The following blog post is an excerpt of the WorthPointe e-book, The Informed Investor. We created The Informed Investor to show you a Nobel Prize–winning approach crafted to optimize your investment portfolio over time. We have designed it specifically to not only support you in your efforts to preserve what you already have, but to also efficiently capture the market’s returns for your investments. Receive a complimentary copy.
While investing can at times seem overwhelming, the academic research can be broken down into what we call the Five Key Concepts to Financial Success. If you examine your own life, you’ll find that it is often the simpler things that consistently work. Successful investing is no different. However, it is easy to have your attention drawn to the wrong issues. These wrong issues—the noise— can derail your journey.
Concept One: Leverage Diversification to Reduce Risk
Most people understand the basic concept of diversification: Don’t put all your eggs in one basket. That’s a very simplistic view of diversification, however. It can also get you caught in a dangerous trap—one that you may already have fallen into.
For example, many investors have a large part of their investment capital in their employers’ stocks. Even though they understand that they are probably taking too much risk, they don’t do anything about it. They justify holding the position because of the large capital gains tax they would have to pay if they sold, or they imagine that the stocks are just about ready to take off. Often, investors are so close to particular stocks that they develop a false sense of comfort.
Other Investors believe that they have effectively diversified because they hold a number of different stocks. They don’t realize that they are in for an emotional rollercoaster ride if these investments share similar risk factors by belonging to the same industry group or asset class. “Diversification” among many high-tech companies is not diversification at all.
Concept Two: Seek Lower Volatility to Enhance Returns
If you have two investment portfolios with the same average or arithmetic return, the portfolio with less volatility will have a greater compound rate of return.
For example, let’s assume you are considering two mutual funds. Each of them has had an average arithmetic rate of return of 8 percent over five years. How would you determine which fund is better? You would probably expect to have the same ending wealth value.
However, this is true only if the two funds have the same degree of volatility. If one fund is more volatile than the other, the compound returns and ending values will be different. It is a mathematical fact that the one with less volatility will have a higher compound return.
Concept Three: Use Global Diversification to Enhance Returns and Reduce Risk
Investors here in the U.S. tend to favor stocks and bonds of U.S.-based companies. For many, it’s much more comfortable emotionally to invest in firms that they know and whose products they use than in companies located on another continent.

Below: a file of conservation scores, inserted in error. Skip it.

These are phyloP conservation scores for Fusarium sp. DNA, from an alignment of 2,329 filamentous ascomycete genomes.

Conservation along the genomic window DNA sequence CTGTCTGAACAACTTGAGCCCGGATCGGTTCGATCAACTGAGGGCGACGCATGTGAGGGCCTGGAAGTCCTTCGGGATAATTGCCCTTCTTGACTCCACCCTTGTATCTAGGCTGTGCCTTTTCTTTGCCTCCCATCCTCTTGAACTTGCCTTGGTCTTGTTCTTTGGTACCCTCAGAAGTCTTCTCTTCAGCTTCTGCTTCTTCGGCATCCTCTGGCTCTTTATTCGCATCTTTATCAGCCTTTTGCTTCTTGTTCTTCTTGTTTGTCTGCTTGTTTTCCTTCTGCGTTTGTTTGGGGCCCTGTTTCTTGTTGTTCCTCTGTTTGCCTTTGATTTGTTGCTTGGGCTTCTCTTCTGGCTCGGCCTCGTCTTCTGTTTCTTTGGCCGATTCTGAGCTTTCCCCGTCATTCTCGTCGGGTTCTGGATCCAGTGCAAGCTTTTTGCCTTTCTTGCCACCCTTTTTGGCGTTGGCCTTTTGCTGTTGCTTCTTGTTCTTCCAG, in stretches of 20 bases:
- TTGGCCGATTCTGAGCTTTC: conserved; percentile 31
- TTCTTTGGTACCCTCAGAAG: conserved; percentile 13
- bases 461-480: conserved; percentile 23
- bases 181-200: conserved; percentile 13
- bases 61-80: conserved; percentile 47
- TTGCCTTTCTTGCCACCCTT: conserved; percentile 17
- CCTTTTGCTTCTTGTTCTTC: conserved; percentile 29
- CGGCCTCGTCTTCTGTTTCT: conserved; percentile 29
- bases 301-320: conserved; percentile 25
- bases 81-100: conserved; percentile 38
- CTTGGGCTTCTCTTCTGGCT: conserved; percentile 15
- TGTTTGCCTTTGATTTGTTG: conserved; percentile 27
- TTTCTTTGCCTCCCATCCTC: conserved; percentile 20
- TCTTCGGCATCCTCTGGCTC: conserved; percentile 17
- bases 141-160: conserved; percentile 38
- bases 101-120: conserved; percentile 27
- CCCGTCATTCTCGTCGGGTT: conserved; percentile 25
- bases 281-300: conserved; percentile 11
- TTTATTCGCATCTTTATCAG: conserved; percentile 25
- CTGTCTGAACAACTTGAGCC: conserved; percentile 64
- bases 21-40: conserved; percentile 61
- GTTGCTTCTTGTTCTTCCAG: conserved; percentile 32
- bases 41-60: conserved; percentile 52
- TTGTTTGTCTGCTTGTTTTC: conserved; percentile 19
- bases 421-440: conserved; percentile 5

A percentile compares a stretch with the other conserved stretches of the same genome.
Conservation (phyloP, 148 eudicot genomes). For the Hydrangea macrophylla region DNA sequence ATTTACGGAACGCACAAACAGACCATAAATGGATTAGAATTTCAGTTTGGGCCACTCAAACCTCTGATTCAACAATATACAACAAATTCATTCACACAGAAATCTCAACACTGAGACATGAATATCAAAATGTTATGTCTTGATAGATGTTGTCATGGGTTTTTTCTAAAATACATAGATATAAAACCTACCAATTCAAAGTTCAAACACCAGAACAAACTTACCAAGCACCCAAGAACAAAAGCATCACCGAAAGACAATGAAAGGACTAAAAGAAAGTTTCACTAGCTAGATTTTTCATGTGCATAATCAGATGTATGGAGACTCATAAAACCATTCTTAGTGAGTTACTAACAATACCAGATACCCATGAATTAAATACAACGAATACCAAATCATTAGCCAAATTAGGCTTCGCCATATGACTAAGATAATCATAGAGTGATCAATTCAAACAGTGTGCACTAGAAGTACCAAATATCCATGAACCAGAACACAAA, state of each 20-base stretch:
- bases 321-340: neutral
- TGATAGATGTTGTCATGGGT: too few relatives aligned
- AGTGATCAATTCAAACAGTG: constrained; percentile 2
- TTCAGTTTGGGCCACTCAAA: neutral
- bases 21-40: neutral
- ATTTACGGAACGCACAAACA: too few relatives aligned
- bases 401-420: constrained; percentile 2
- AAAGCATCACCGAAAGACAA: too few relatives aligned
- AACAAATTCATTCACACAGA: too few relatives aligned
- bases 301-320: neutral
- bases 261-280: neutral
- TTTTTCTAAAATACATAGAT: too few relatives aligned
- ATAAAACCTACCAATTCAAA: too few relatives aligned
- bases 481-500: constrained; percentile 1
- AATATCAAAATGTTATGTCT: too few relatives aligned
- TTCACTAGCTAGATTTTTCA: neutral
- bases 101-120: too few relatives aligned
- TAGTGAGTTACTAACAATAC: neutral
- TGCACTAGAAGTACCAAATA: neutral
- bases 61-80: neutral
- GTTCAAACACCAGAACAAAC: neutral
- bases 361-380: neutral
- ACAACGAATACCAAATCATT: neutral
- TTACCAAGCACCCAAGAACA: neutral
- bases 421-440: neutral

Unfortunately, these investors’ emotional reactions are causing them to miss out on one of the most effective ways to increase their returns. That’s because the U.S. financial market, while the largest in the world, still represents less than half of the total investable capital market worldwide. By looking to overseas investments, you greatly increase your opportunity to invest in superior global firms that can help you grow your wealth faster.
Concept Four: Employ Asset Class Investing
It is not unusual for investors to feel that they could achieve better investment returns, if they only knew a better way to invest. Unfortunately, many investors are using the wrong tools and put themselves at a significant disadvantage to institutional investors. It’s often the case that using actively managed mutual funds is like trying to fix a sink with a screwdriver when you really need a pipe wrench. You need the right tools, and we believe that asset class investing is an important tool for helping you to reach your financial goals.
Concept Five: Design Efficient Portfolios
How do you decide which investments to use and in what combinations? Since 1972, major institutions have been using a money management concept known as Modern Portfolio Theory. It was developed at the University of Chicago by Harry Markowitz and Merton Miller and later expanded by Stanford professor William Sharpe. Markowitz, Miller and Sharpe subsequently won the Nobel Prize in Economic Sciences for their contribution to investment methodology.
The process of developing a strategic portfolio using Modern Portfolio Theory is mathematical in nature and can appear daunting. It’s important to remember that math is nothing more than an expression of logic, so as you examine the process, you can readily see the commonsense approach that it takes–which is counterintuitive to conventional and over-commercialized investment thinking.
Read the full chapter in The Informed Investor.
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